Tax rate steady in a ‘no-fun’ budget

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After the dust settled and the final seals of approval were stamped, what was arguably the main overarching goal of town budget deliberations was maintained: keep local property tax rates the same in 2021 as they were in 2020.

There are some significant deviations from the initial draft budget town staff prepared for council, which pegged tax increases at 1.27 per cent, 4.29 per cent and 5.71 per cent over the next three years. Increases for 2022 and 2023 are now set at 1.9 and 2.52 per cent respectively.

Choosing to go a different direction than town staff, it was apparent that councillors were looking to use the tax rate hold as a tangible measure for showing consideration to Cochranites struggling financially during the ongoing pandemic.

“Once we crunched the numbers and we knew what the actual cost reductions were, we projected what the tax increase would be, and it actually turned out to be higher than we originally calculated,” said Katherine Van Keimpema, the town’s corporate services manager.

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“However, we did hear from council very clearly that they were very concerned and wanting a zero per cent tax increase in 2021, as well as in 2022 and 2023 to have a more reasonable level of tax increase than what was originally proposed and the lower the better.”

While the property rate was held for next year, other municipal expenses are set to go up (growth and inflation and all).

To manage the gap, cost reduction measures included adjustments to staff benefits and postponing some new hires, projects and reserve contributions. Because some involve private information, some of the reductions are not public.

“It does deliver the zero per cent tax increase in 2021, it delivers on your priorities, and it does focus on our core services,” Van Keimpema told councillors last month.

“And that was the philosophy that we went into with the budget, and I feel that we’ve accomplished what we’ve set out to do.”

“I think coming into this with a really financially responsible perspective, and trying to rein things in this year was a really wise move,” councillor Morgan Nagel noted.

“We’ve really focused on the absolute necessities in our core services, and we’re delivering a zero per cent tax increase this year and a marginal increase in the future years planned.”

Some public figures noted over talks in November and December that 2021-2023, the first full budget prepared following the arrival of COVID-19, is ‘different’. It’s a little less forward-facing, and a little more pandemic mitigation.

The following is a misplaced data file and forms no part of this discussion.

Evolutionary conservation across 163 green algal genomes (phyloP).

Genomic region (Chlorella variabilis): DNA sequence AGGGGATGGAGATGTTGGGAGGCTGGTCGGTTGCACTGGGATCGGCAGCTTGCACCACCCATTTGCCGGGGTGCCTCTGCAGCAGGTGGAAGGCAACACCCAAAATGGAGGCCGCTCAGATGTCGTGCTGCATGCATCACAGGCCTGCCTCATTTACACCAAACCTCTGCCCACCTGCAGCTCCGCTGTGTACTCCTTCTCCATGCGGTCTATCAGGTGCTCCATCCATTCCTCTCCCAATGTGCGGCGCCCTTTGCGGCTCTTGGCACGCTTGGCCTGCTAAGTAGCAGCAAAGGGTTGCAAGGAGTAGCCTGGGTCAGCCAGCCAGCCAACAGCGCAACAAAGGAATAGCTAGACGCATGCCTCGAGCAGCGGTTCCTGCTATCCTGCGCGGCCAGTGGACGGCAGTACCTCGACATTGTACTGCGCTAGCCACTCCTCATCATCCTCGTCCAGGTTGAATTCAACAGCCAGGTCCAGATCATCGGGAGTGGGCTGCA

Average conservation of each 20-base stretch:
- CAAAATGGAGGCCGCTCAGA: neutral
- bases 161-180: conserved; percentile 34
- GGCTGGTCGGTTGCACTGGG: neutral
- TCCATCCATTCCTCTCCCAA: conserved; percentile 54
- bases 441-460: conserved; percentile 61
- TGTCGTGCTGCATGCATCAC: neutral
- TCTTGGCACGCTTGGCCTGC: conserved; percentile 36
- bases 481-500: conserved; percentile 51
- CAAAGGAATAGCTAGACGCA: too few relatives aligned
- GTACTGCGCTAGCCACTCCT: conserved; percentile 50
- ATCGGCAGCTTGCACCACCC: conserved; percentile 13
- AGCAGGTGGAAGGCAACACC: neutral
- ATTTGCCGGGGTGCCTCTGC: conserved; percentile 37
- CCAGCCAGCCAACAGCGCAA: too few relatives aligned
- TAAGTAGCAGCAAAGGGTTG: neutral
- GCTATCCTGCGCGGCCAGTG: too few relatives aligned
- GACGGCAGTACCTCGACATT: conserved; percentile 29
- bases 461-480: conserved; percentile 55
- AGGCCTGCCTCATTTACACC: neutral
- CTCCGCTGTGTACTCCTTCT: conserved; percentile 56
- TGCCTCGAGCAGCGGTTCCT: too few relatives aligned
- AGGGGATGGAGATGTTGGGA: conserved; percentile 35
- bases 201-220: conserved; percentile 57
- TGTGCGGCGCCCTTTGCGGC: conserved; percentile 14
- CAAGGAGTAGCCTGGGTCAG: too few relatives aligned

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“It’s not a fun budget,” said councillor Tara McFadden.

“Usually it’s about building something and this is a crisis management budget. It’s tight times ahead. I also agree that as a municipality, we’re in a very strong situation and we can adapt and amend things.”

However, mayor Jeff Genung wanted to make it clear he didn’t think the town’s financial plan for the next three years was all about putting out fires. He noted new opportunities provided by both stimulus grants and some internal shuffling.

“We have, in my opinion, a really solid document in front of us that speaks to the needs in the community and I don’t feel that it leaves a ‘hole’ in the community services,” he said.

“If I can spin it to an optimistic side, I’m happy that it looks like we’re going to land on a zero per cent tax increase this year. Yes, there’s some change but we’ve got some exciting things planned for 2021 and with this budget I’m looking forward to putting those into action.”

There are many opportunities for local government to alter the course of the 2021-2023, particularly for the final two years but also this one as well. Adjustments can be made in the spring as per the provincial Municipal Government Act, and expenditures can be assessed on an individual level before they’re signed off.

“There’s quite a gap between future proposed budgets and the reality,” noted councillor Alex Reed.

“But you know, I think we need to keep our eye on the ball. I think we’ve got a really good budget in front of us, we’ve worked hard to get up to this point.”

“We have the ability to change things whenever we need to,” added mayor Jeff Genung.

“This year’s been actually a great example of that.”

Property assessments will be mailed out later this month. More information on how they’re calculated is available at Cochrane.ca/130/Assessment.